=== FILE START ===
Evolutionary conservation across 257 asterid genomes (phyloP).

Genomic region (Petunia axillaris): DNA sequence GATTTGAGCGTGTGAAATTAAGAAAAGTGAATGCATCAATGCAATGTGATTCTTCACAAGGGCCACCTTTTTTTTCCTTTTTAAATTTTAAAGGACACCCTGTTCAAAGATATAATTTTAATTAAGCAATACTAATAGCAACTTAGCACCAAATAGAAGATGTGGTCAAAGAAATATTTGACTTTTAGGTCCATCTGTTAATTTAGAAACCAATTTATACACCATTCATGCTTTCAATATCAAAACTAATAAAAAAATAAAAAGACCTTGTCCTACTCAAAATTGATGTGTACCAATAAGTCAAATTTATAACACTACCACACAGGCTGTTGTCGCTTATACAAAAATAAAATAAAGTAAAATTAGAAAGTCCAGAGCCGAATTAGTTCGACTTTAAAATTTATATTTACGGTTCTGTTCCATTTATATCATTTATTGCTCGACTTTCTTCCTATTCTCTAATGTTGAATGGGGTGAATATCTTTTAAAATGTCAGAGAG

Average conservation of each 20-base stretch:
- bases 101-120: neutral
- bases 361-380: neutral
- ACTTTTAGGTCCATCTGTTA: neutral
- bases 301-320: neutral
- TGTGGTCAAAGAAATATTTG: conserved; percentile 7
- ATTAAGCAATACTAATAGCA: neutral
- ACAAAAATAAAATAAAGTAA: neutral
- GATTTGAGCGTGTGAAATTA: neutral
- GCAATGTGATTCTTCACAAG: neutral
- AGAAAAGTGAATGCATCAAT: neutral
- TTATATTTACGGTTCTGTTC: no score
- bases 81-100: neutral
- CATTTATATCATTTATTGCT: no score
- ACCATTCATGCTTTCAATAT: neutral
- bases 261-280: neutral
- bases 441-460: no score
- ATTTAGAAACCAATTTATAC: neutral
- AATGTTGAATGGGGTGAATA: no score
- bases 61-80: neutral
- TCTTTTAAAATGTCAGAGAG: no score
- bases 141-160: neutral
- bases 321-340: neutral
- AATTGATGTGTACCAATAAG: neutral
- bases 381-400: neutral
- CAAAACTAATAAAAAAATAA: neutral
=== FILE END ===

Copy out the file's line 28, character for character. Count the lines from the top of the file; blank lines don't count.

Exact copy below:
- CAAAACTAATAAAAAAATAA: neutral